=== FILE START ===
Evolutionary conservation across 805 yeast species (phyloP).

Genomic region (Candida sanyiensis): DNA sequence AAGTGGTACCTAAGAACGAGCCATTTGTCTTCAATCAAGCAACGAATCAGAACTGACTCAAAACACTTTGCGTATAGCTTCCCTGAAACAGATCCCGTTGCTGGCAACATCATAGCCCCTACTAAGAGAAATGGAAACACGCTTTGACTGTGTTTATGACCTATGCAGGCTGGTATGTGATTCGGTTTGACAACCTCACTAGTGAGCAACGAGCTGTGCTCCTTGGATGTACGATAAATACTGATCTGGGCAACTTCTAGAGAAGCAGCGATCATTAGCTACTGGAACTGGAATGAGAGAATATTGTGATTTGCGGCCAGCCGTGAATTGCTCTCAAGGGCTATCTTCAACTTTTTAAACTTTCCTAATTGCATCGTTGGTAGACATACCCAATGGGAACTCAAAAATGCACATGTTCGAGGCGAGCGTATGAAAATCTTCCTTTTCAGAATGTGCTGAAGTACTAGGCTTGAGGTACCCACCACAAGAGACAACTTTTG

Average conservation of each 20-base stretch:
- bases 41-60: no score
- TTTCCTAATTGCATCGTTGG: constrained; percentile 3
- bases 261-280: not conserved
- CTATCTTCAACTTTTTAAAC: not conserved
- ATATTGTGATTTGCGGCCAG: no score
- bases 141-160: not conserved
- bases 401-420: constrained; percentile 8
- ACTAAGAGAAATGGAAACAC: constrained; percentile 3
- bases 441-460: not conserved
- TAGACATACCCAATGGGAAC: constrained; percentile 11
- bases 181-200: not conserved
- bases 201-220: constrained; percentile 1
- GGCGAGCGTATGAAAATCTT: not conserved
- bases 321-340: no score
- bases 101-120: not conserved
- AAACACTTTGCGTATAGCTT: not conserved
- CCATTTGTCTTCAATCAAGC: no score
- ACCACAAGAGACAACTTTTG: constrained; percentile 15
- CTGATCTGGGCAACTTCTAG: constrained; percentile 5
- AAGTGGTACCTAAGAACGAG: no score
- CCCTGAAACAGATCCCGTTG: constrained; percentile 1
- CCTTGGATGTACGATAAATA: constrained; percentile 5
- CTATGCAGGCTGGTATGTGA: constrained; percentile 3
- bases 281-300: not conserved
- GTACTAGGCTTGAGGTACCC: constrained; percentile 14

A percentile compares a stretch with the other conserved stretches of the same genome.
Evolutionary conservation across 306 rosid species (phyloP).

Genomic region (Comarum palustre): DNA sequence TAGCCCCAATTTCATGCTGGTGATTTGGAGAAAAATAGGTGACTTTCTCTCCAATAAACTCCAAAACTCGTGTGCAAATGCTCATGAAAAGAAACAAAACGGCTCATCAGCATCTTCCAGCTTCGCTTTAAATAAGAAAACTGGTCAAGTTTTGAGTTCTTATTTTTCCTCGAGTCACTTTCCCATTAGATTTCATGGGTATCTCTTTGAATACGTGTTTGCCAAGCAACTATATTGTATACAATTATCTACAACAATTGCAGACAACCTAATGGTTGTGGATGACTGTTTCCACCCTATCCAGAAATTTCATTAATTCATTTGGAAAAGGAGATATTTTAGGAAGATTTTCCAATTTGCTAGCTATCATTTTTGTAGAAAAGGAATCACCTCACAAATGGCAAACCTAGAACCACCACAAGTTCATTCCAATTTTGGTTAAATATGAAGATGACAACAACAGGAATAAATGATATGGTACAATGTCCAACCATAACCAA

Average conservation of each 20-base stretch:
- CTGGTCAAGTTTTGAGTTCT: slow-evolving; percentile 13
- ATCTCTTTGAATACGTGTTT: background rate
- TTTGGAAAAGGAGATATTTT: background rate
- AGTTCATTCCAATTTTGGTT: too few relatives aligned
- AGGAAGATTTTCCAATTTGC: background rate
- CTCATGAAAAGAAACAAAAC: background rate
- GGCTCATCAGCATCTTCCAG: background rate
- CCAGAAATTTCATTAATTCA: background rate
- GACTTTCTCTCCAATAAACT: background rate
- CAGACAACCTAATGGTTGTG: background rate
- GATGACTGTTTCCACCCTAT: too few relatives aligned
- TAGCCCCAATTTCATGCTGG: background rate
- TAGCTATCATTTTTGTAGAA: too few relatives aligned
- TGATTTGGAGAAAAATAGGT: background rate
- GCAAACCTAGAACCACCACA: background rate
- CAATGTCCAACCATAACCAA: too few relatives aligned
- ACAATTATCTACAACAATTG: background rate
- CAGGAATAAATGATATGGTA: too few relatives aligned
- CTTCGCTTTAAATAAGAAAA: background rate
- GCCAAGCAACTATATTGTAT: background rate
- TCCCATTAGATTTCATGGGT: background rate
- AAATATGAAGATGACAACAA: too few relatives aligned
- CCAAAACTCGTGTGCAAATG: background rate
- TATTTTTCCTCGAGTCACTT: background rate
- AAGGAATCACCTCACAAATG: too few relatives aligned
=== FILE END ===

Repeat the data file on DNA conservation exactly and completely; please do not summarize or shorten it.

Evolutionary conservation across 805 yeast species (phyloP).

Genomic region (Candida sanyiensis): DNA sequence AAGTGGTACCTAAGAACGAGCCATTTGTCTTCAATCAAGCAACGAATCAGAACTGACTCAAAACACTTTGCGTATAGCTTCCCTGAAACAGATCCCGTTGCTGGCAACATCATAGCCCCTACTAAGAGAAATGGAAACACGCTTTGACTGTGTTTATGACCTATGCAGGCTGGTATGTGATTCGGTTTGACAACCTCACTAGTGAGCAACGAGCTGTGCTCCTTGGATGTACGATAAATACTGATCTGGGCAACTTCTAGAGAAGCAGCGATCATTAGCTACTGGAACTGGAATGAGAGAATATTGTGATTTGCGGCCAGCCGTGAATTGCTCTCAAGGGCTATCTTCAACTTTTTAAACTTTCCTAATTGCATCGTTGGTAGACATACCCAATGGGAACTCAAAAATGCACATGTTCGAGGCGAGCGTATGAAAATCTTCCTTTTCAGAATGTGCTGAAGTACTAGGCTTGAGGTACCCACCACAAGAGACAACTTTTG

Average conservation of each 20-base stretch:
- bases 41-60: no score
- TTTCCTAATTGCATCGTTGG: constrained; percentile 3
- bases 261-280: not conserved
- CTATCTTCAACTTTTTAAAC: not conserved
- ATATTGTGATTTGCGGCCAG: no score
- bases 141-160: not conserved
- bases 401-420: constrained; percentile 8
- ACTAAGAGAAATGGAAACAC: constrained; percentile 3
- bases 441-460: not conserved
- TAGACATACCCAATGGGAAC: constrained; percentile 11
- bases 181-200: not conserved
- bases 201-220: constrained; percentile 1
- GGCGAGCGTATGAAAATCTT: not conserved
- bases 321-340: no score
- bases 101-120: not conserved
- AAACACTTTGCGTATAGCTT: not conserved
- CCATTTGTCTTCAATCAAGC: no score
- ACCACAAGAGACAACTTTTG: constrained; percentile 15
- CTGATCTGGGCAACTTCTAG: constrained; percentile 5
- AAGTGGTACCTAAGAACGAG: no score
- CCCTGAAACAGATCCCGTTG: constrained; percentile 1
- CCTTGGATGTACGATAAATA: constrained; percentile 5
- CTATGCAGGCTGGTATGTGA: constrained; percentile 3
- bases 281-300: not conserved
- GTACTAGGCTTGAGGTACCC: constrained; percentile 14

A percentile compares a stretch with the other conserved stretches of the same genome.
Evolutionary conservation across 306 rosid species (phyloP).

Genomic region (Comarum palustre): DNA sequence TAGCCCCAATTTCATGCTGGTGATTTGGAGAAAAATAGGTGACTTTCTCTCCAATAAACTCCAAAACTCGTGTGCAAATGCTCATGAAAAGAAACAAAACGGCTCATCAGCATCTTCCAGCTTCGCTTTAAATAAGAAAACTGGTCAAGTTTTGAGTTCTTATTTTTCCTCGAGTCACTTTCCCATTAGATTTCATGGGTATCTCTTTGAATACGTGTTTGCCAAGCAACTATATTGTATACAATTATCTACAACAATTGCAGACAACCTAATGGTTGTGGATGACTGTTTCCACCCTATCCAGAAATTTCATTAATTCATTTGGAAAAGGAGATATTTTAGGAAGATTTTCCAATTTGCTAGCTATCATTTTTGTAGAAAAGGAATCACCTCACAAATGGCAAACCTAGAACCACCACAAGTTCATTCCAATTTTGGTTAAATATGAAGATGACAACAACAGGAATAAATGATATGGTACAATGTCCAACCATAACCAA

Average conservation of each 20-base stretch:
- CTGGTCAAGTTTTGAGTTCT: slow-evolving; percentile 13
- ATCTCTTTGAATACGTGTTT: background rate
- TTTGGAAAAGGAGATATTTT: background rate
- AGTTCATTCCAATTTTGGTT: too few relatives aligned
- AGGAAGATTTTCCAATTTGC: background rate
- CTCATGAAAAGAAACAAAAC: background rate
- GGCTCATCAGCATCTTCCAG: background rate
- CCAGAAATTTCATTAATTCA: background rate
- GACTTTCTCTCCAATAAACT: background rate
- CAGACAACCTAATGGTTGTG: background rate
- GATGACTGTTTCCACCCTAT: too few relatives aligned
- TAGCCCCAATTTCATGCTGG: background rate
- TAGCTATCATTTTTGTAGAA: too few relatives aligned
- TGATTTGGAGAAAAATAGGT: background rate
- GCAAACCTAGAACCACCACA: background rate
- CAATGTCCAACCATAACCAA: too few relatives aligned
- ACAATTATCTACAACAATTG: background rate
- CAGGAATAAATGATATGGTA: too few relatives aligned
- CTTCGCTTTAAATAAGAAAA: background rate
- GCCAAGCAACTATATTGTAT: background rate
- TCCCATTAGATTTCATGGGT: background rate
- AAATATGAAGATGACAACAA: too few relatives aligned
- CCAAAACTCGTGTGCAAATG: background rate
- TATTTTTCCTCGAGTCACTT: background rate
- AAGGAATCACCTCACAAATG: too few relatives aligned